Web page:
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Simon McQuoid
Lewis Tan, Jessica McNamee, Mehcad Brooks
Writing Credits:
Greh Russo, Dave Callahan

MMA fighter Cole Young seeks out Earth's greatest champions in order to stand against the enemies of Outworld in a high stakes battle for the universe.

Rated R.

Aspect Ratio: 2.40:1
English Dolby Atmos
English Descriptive Audio US
English Descriptive Audio UK
French Dolby 5.1
Quebecois French Dolby 5.1
German Dolby 5.1
German Descriptive Audio
Italian Dolby 5.1
Spanish Dolby 5.1
Castillian Dolby 5.1
Portuguese Dolby 5.1
Supplements Subtitles:

Runtime: 110 min.
Price: $34.98
Release Date: 7/13/2021

• Deleted Scenes
• “From Game to Screen” Featurette
• “Fan Favorite Characters” Featurette
• “Fight Koreography” Featurette
• “Into the Krypt” Featurette
• “Anatomy of a Scene” Featurette


-LG OLED65C6P 65-Inch 4K Ultra HD Smart OLED TV
-Marantz SR7010 9.2 Channel Full 4K Ultra HD AV Surround Receiver
-Panasonic DMP-BD60K Blu-Ray Player
-Chane A2.4 Speakers
-SVS SB12-NSD 12" 400-watt Sealed Box Subwoofer


Mortal Kombat [Blu-Ray] (2021)

Reviewed by Colin Jacobson (July 13, 2021)

Back in 1995, Mortal Kombat became the first movie based on a video game to actual turn into a moderate box office success. However, 1997’s sequel Annihilation did less well, so that ended the potential franchise.

26 years later, we find a reboot via 2021’s Mortal Kombat. As with the source video game and the 1990s movies, Kombat introduces us to the concept that an ancient tournament that will determine the fate of the Earth.

Every generation or so, warriors from Earth fight those from the Outworld. If one group wins 10 straight contests, they get to come and rule over the other one.

Right now, the tally stands at 9-0 Outworld, so the next tournament takes on greater importance. With another battle on the horizon, Outworld Sorcerer Shang Tsung (Chin Han) tries to tip the balance in his direction.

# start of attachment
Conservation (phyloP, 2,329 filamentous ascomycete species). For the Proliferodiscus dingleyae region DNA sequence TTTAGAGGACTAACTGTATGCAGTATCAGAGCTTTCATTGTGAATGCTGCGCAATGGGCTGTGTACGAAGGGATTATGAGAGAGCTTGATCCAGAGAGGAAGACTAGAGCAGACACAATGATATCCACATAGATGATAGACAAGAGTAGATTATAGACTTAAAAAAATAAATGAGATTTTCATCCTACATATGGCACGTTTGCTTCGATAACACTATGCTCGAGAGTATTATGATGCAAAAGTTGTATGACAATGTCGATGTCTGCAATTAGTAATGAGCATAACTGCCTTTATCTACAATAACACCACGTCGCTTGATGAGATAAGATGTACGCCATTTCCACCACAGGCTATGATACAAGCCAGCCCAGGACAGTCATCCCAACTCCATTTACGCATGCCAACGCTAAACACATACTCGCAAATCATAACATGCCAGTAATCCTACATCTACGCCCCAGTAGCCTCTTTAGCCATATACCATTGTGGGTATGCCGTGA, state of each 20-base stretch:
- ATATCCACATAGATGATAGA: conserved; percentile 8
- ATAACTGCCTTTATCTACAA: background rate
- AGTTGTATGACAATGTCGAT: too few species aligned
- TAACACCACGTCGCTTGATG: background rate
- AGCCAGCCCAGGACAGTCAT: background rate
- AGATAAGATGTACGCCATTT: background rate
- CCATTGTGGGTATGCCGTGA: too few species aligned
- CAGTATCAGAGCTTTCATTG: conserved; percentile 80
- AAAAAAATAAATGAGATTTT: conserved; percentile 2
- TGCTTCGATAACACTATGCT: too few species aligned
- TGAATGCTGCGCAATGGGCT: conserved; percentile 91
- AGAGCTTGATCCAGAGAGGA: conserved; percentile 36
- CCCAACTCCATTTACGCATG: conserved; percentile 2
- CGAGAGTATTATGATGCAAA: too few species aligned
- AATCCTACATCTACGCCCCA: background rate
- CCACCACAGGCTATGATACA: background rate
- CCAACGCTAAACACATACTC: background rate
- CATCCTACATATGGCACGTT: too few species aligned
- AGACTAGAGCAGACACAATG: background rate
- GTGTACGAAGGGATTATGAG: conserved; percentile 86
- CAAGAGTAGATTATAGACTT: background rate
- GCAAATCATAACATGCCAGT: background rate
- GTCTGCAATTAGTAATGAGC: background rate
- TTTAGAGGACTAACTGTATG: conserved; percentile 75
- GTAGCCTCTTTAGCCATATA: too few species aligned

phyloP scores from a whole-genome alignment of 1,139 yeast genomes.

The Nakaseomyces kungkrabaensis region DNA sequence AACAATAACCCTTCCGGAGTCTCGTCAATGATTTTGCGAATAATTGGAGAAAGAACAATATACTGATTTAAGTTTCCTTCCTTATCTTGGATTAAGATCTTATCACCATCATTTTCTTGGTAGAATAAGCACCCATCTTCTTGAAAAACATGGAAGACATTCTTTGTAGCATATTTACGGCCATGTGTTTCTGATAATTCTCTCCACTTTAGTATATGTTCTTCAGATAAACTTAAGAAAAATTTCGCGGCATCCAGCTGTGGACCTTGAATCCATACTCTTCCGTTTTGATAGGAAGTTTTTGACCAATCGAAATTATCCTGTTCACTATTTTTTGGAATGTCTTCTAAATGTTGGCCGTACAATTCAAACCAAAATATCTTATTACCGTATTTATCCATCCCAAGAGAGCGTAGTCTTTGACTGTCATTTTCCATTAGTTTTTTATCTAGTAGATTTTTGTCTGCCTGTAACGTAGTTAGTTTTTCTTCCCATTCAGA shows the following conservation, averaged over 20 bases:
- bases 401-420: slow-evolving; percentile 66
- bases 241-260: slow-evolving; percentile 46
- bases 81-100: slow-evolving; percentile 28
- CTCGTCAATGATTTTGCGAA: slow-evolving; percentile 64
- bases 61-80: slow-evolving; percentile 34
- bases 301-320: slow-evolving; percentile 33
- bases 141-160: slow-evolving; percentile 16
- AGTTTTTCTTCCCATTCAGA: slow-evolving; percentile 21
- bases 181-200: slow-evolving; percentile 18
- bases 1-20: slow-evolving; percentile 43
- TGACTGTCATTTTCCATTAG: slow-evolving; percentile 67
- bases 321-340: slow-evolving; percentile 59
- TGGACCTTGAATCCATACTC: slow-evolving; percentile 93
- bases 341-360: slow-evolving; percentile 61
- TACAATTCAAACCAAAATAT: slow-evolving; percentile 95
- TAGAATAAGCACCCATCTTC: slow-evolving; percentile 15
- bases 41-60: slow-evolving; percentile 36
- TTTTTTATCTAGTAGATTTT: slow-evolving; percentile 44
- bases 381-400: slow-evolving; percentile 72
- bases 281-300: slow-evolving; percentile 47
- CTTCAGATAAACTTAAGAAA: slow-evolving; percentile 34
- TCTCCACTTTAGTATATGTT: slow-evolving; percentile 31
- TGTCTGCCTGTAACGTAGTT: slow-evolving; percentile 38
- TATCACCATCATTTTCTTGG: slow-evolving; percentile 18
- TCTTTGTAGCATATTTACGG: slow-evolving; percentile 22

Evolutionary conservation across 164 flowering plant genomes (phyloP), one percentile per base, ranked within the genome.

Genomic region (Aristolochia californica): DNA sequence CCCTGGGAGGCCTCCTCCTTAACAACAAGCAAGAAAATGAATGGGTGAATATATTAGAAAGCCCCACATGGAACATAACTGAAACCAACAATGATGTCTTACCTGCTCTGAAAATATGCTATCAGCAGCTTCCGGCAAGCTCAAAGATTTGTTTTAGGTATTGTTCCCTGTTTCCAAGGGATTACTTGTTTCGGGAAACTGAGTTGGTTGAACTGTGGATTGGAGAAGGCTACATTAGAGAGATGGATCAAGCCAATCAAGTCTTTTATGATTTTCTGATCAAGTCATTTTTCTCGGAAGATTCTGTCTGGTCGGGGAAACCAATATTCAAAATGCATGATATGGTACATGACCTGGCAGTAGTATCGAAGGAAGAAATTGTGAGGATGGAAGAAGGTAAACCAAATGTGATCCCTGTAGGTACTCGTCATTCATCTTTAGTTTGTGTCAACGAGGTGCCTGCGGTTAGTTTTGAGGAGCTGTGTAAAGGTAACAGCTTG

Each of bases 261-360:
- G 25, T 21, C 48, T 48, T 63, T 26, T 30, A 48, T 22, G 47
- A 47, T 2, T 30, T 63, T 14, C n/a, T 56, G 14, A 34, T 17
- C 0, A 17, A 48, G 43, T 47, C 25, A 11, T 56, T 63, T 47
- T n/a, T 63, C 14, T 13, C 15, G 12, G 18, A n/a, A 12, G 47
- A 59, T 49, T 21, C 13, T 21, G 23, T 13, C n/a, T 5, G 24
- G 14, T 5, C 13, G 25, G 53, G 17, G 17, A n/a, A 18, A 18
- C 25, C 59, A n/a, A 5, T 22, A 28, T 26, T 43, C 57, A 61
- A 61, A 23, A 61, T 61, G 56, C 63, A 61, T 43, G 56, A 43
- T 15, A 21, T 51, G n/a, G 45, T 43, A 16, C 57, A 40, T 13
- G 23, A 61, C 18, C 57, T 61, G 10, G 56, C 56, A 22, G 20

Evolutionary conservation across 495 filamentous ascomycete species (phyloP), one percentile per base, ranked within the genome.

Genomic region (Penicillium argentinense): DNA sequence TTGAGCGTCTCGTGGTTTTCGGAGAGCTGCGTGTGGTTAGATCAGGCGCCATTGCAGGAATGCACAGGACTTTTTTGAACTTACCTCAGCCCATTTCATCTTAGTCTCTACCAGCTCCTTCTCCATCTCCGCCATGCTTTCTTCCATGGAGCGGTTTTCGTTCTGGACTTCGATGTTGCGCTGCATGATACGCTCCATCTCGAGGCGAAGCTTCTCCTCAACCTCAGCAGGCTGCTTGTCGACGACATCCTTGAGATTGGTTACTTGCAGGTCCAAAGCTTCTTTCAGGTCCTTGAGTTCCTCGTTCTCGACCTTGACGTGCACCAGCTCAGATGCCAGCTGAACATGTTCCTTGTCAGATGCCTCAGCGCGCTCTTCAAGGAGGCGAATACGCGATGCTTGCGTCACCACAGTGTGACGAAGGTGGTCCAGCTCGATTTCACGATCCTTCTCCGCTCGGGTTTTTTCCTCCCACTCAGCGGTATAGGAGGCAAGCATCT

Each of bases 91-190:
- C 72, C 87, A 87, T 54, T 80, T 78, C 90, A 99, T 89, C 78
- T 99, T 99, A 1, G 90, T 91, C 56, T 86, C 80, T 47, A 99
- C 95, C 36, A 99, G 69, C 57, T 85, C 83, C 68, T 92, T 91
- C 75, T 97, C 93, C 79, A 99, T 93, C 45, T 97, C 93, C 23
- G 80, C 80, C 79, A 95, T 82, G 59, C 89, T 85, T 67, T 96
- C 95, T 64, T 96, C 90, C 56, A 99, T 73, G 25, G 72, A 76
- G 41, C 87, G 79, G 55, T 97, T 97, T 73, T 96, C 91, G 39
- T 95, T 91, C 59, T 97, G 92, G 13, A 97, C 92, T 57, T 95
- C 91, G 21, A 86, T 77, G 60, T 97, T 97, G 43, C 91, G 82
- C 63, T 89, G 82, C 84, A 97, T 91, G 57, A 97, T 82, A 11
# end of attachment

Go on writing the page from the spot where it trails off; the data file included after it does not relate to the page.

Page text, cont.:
This leads toward MMA fighter Cole Young (Lewis Tan), who Shang Tsung sends warrior Sub-Zero (Joe Taslin) to kill. While Cole attempts to stay alive, he learns the secrets of the Mortal Kombat tournament and some hidden information about his own past that might help save the Earth in the long run.

As you can see from the review linked above, I thought the 1995 Kombat became a pretty terrible movie. Did the 2021 reboot improve upon that model?

Yeah – sort of. Kombat isn't a good film but it offers sporadic entertainment - very sporadic, but I guess that beats a kick in the head.

Kombat starts pretty well, actually, as a scene set in feudal Japan works nicely. Sure, that theme is played-out in action films, but the opening fights are fairly exciting and they give the movie a good opening.

After that? Meh.

I get that the movie needs to introduce a lot of characters and provide some semblance of backstory, but it feels like it wastes too much time since the target audience simply doesn't care. Give us the most basic of basics and get to the violence!

The 2021 Kombat certainly does that better than the 1990s version. Has a movie studio ever made a decision dumber than the choice to limit the 1990s film to "PG-13"?

Probably, but that was still an idiotic restriction to place on a movie based on a videogame famous mainly due to its graphic violence.

A Mortal Kombat movie without extreme gore is like a porn movie where no one does anything more than kiss and cuddle. It defeats the purpose.

So the 2021 Kombat certainly corrects that error. I wouldn't even call the violence "mindless" because it suits the original game, and as I noted, why bother to adapt Kombat if you don't offer its original selling point?

I admit I'm not sure why the 2021 movie created a new character to be the focal point. The videogame universe includes a broad array of characters so why bother to make up Cole for the film? Why not just use one of the existing combatants?

Ultimately, there's not much of a movie here, as we find little more than trite character beats cobbled around a loose plot and graphic violence. Still, that represents the source and the action seems lively enough often enough to make the movie watchable.

All of this leads to a decent reproduction of the Kombat universe. Nothing soars but the film at least offers a more satisfying exploration of the subject matter than the awful 1995 flick.